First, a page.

arrangements of Ukrainian folk songs — * for voice with piano (2 — 1934; 10 — 1937; 15 — 1941; 5 — 1941 and others),

for unaccompanied choir (1942);

Music for theater and cinema

music for 6 theater performances (1932-57, in particular "In the Forest" by Lesia Ukrainka, "Romeo and Juliet" by U. Shakespeare),
up to 14 feature films (1932-60), in particular:
"Carmelyuk" (1931, directed by F. Lopatynskyi)
"Ivan" (1932, directed by O. Dovzhenko)
"Love" (1933, directed by O. Ulytska, O. Gavronsky)
"Crystal Palace" (1934, directed by H. Gricher)
"The Red Shawl" (1934, directed by L. Frankel)
"Novels about pilot heroes" (1938, directed by O. Umanskyi)
"Liberation" (1940, directed by O. Dovzhenko, Yu. Solntseva)
"Taras Shevchenko" (1951, directed by I. Savchenko)
"Flame of Anger" (1955, directed by T. Levchuk)
"Bloody Dawn" (1956, directed by Oleksiy Shvachko)
"Ivan Franko" (1956, directed by T. Levchuk) ‎
Grigory Skovoroda (1960, directed by I. Kavaleridze)‎
"Flying Ship" (1960, directed by M. Yuferov)
"Prostitute" (1961, directed by I. Kavaleridze)

instrumentation of other authors' works

operas - "Aeneid", "Taras Bulba" (the latter - together with L. Revutsky),
2 polonaises and Marsha M. Lysenko,
completion and instrumentation of R. Glier's Violin Concerto


gramophone records - * "About Bohun" from the opera "Schors"
M. Donets. — 1939. — 8685;

Arr. Ukrainian folk songs "Oh long ago, long ago": B. Rudenko, L. Rzhetska (piano). — 1951. — 19918;
"Dreary time, eye charm", words of O. Pushkin: State Government. choir. chapel of the Ukrainian SSR "Trembita", artist. driver — P. Muravskyi. — 1957. — 28130;
The finale of the opera "Schors": Choir. capella and symphony orc Ukraine radio, conductor — K. Simeonov. — 1959. — 0033718;
"Slavic concert" for piano with orchestra: T. Nikolayeva (piano), State. symphony orc Ukraine radio, conductor — B. Lyatoshynskyi. — 1957. — D—3634-35;
Symphony No. 3 in B minor, op. 50: Govt. symphony orc Ukrainian SSR, conductor — B. Lyatoshynskyi. — 1960. — D—06079—80;
"Grazhina": Symph. poem, op. 58; "On the banks of the Vistula": Symph. poem, op. 59: Govt. symphony orc Ukrainian SSR, conductor — B. Lyatoshynskyi. — 1960. — D—6457-58;
"Water flows into the blue sea", words of T. Shevchenko: State Government. choir. Chapel of the Ukrainian SSR "Thought", artist. driver — O. Soroka. — 1964. — D-13807-08;
Fragments from the opera "Schors". Shchors — P. Karmalyuk, Liya — T. Vynnychenko, Hryts — V. Boryshchenko: Choir. capella and symphony orc Ukraine radio, conductor — K. Simeonov. — 1967. — D—019085—86;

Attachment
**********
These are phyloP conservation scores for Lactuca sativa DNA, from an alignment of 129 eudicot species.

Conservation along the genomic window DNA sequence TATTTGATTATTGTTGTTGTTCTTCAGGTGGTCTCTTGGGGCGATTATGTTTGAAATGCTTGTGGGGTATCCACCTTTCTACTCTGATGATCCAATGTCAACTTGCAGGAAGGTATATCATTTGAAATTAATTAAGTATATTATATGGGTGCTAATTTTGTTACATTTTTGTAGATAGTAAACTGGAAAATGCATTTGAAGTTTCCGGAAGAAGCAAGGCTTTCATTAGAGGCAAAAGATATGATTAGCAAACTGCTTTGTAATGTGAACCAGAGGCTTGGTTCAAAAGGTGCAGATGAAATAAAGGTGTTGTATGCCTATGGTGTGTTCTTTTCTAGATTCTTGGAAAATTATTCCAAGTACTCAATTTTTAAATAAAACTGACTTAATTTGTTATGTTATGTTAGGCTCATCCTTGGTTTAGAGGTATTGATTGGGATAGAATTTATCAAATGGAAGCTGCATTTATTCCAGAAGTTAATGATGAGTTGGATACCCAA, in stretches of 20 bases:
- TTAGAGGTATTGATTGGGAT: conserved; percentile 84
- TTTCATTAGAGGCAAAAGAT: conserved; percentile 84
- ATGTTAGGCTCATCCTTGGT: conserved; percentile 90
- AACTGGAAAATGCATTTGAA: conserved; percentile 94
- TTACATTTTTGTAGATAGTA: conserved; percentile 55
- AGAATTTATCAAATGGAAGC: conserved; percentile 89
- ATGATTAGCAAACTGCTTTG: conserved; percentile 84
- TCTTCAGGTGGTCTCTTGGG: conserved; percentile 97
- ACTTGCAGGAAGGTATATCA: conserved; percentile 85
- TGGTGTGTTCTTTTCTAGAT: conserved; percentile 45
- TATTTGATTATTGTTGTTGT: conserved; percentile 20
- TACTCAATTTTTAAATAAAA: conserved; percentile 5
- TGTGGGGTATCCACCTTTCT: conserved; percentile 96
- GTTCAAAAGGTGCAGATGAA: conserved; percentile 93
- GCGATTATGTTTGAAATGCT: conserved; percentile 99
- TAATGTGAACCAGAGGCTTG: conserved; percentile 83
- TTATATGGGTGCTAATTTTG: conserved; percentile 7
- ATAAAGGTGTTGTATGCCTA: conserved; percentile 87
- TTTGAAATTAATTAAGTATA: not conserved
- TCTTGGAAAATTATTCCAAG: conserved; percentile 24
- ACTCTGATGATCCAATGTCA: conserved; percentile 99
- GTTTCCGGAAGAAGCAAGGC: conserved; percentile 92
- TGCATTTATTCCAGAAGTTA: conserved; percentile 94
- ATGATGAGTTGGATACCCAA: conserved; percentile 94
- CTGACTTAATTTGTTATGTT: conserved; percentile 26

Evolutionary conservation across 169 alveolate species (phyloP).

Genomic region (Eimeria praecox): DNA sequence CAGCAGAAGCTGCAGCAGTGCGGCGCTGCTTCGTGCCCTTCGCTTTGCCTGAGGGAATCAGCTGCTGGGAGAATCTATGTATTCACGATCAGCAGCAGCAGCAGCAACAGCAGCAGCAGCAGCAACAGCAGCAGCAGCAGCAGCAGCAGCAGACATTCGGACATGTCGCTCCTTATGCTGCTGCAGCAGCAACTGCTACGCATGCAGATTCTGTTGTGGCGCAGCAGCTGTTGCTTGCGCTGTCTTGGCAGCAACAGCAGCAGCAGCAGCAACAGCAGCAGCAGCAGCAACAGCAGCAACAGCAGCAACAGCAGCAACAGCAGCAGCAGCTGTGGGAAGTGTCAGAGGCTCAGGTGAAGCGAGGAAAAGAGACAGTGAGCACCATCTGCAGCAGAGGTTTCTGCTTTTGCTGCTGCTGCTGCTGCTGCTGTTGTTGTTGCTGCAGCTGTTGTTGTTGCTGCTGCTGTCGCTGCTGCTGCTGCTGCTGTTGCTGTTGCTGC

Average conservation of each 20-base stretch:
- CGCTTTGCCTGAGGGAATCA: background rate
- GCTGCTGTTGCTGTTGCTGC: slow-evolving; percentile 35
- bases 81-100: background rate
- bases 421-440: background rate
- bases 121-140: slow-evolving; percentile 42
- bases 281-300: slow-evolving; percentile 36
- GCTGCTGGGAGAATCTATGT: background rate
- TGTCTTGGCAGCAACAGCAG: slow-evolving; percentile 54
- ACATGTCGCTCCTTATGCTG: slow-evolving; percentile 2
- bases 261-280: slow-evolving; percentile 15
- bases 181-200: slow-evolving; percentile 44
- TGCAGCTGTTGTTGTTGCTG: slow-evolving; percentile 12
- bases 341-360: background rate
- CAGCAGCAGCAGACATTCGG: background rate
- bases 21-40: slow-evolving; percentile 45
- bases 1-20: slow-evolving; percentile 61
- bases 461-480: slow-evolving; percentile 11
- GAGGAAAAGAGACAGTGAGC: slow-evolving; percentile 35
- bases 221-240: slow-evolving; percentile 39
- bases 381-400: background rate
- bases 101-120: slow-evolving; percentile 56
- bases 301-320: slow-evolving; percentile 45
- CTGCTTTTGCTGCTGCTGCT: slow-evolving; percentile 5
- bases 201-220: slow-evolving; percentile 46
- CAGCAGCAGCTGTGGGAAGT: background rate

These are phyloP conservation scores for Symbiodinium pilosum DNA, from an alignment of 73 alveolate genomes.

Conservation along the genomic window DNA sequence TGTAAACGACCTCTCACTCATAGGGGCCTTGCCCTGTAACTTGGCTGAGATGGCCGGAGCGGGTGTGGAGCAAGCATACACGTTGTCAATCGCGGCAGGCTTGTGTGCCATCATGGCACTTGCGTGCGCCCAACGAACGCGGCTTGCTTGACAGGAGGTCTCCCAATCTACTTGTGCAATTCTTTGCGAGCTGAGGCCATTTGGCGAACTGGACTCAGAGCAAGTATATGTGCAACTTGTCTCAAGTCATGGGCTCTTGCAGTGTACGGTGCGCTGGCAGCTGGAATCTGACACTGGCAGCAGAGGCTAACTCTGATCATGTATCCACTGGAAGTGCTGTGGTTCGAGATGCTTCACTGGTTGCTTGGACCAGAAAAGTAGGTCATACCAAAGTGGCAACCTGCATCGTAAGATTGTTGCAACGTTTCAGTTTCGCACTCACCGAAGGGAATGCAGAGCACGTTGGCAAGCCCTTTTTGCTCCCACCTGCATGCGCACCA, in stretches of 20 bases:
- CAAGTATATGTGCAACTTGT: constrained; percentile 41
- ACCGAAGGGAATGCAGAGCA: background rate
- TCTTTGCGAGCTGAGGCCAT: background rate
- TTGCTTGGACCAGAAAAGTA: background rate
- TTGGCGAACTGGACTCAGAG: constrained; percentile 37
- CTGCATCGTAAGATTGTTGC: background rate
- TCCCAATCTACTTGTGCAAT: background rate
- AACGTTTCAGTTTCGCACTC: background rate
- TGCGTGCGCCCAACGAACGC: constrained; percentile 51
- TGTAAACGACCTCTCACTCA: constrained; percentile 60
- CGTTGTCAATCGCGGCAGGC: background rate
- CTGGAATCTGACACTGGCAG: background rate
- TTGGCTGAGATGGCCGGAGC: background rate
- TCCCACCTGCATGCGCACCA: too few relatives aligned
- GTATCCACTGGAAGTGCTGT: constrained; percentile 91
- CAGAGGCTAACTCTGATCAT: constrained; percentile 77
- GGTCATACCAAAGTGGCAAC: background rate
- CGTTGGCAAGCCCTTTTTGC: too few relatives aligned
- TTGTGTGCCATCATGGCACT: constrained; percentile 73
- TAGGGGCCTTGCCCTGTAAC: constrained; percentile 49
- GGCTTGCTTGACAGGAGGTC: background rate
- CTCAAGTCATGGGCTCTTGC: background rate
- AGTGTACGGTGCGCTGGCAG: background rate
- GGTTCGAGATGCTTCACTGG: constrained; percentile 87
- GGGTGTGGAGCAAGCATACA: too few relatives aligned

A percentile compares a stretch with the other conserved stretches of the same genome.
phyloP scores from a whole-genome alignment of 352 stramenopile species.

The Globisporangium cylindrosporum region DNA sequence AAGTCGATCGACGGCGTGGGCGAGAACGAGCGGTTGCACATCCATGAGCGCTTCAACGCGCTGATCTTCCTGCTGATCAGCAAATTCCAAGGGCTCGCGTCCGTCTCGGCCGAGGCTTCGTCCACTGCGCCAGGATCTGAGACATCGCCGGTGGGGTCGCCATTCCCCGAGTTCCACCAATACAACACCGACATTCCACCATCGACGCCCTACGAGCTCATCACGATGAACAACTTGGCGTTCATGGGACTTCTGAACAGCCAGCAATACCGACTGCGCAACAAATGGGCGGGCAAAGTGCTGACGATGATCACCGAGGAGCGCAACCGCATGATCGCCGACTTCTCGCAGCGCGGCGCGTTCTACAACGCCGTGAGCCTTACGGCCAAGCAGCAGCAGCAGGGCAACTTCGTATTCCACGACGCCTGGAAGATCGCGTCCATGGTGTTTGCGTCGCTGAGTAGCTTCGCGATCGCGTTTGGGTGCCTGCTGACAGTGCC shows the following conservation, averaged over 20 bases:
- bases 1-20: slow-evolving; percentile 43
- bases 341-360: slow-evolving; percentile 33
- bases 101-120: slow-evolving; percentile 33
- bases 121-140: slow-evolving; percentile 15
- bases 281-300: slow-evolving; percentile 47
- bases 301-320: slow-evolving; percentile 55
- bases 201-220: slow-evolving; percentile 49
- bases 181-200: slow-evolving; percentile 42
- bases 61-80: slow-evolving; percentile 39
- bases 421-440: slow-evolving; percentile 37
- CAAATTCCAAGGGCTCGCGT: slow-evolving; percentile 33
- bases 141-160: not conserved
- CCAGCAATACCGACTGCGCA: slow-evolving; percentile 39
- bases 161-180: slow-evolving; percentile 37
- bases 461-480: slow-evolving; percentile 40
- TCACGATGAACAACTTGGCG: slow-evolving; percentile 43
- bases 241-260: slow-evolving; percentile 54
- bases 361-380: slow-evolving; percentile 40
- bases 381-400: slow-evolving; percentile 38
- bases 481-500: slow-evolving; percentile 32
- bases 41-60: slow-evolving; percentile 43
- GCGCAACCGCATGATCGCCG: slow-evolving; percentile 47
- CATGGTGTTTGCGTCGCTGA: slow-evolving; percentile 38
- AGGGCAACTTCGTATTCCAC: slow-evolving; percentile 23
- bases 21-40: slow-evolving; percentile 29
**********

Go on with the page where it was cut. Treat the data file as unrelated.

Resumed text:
Symphony No. 4 in B-flat major, op. 63: Great Symph. orchestra, conductor — H. Rozhdestvenskyi. — 1968. — D—021817-18;
Symphony No. 5 in C major, op. 67 "Slavyanska": Velikiy, symphony. orchestra, conductor — H. Rozhdestvenskyi. — 1969. — D-25205-06;
Overture on four Ukrainian themes: Symph. orc Ukraine radio, conductor — L. Balabaichenko. — 1969. —D—25875—76;
"Ukrainian Quintet", op. 42: E. Rzhanov (fortpiano) and Quartet named after M. Lysenko. — 1971. — D—029807-08;
Symphony No. 1, op. 2; "Slavic Overture", op. 61: Symph. orc Ukraine radio and TV, conductor — V. Hnedash. — 1974. — C10-05197-98;
Sonata No. 2 (Sonata-ballade) for piano, op. 18; Four preludes, op. 44, Nos. 2-4; Or. 38, No. 3; "Reflection", op. 16: E. Rzhanov (piano). — 1975. — C10-06521-22;
Quartet for 2 strings, viola and cello in A major, op. 4: Quartet named after M. Lysenko. — 1976. — C10-06645-46;
Sonata for Skr. and piano, op. 19: A. Marjanyan (violin), I. Tsarevich (piano). — 1976. — C10-08059-60;
Symphony No. 3 in B minor, op. 50: Govt. symphony orc Ukrainian SSR, conductor — S. Turchak. — 1980. — S10-14265-66.

CD — * "Borys Lyatoshynsky, Vol. 2
Complete piano S" — TNC CD H1430/ tnc recordings, USA;

"Boris Lyatoshynskyi: Works for piano. Performed by Boris Demenko." — TVE-025-02. — 2005, NRU.


Borys Lyatoshinsky. Memories letters Materials. In the 2nd part of Sost. L. Hrytsenko and N. Matusevich, introduction. Art. I. Belzy, K., 1985; (Russian)
Borys Nikolaevich Lyatoshinsky. Sat. Art. Const. M. Kapitsa, K., 1987; (Russian)

Perpetuation of memory

In Ukraine, the state award named after Borys Lyatoshynskyi was established.

There is a street in Kyiv named after the composer.

2024 © Opera World
linkedin facebook pinterest youtube rss twitter instagram facebook-blank rss-blank linkedin-blank pinterest youtube twitter instagram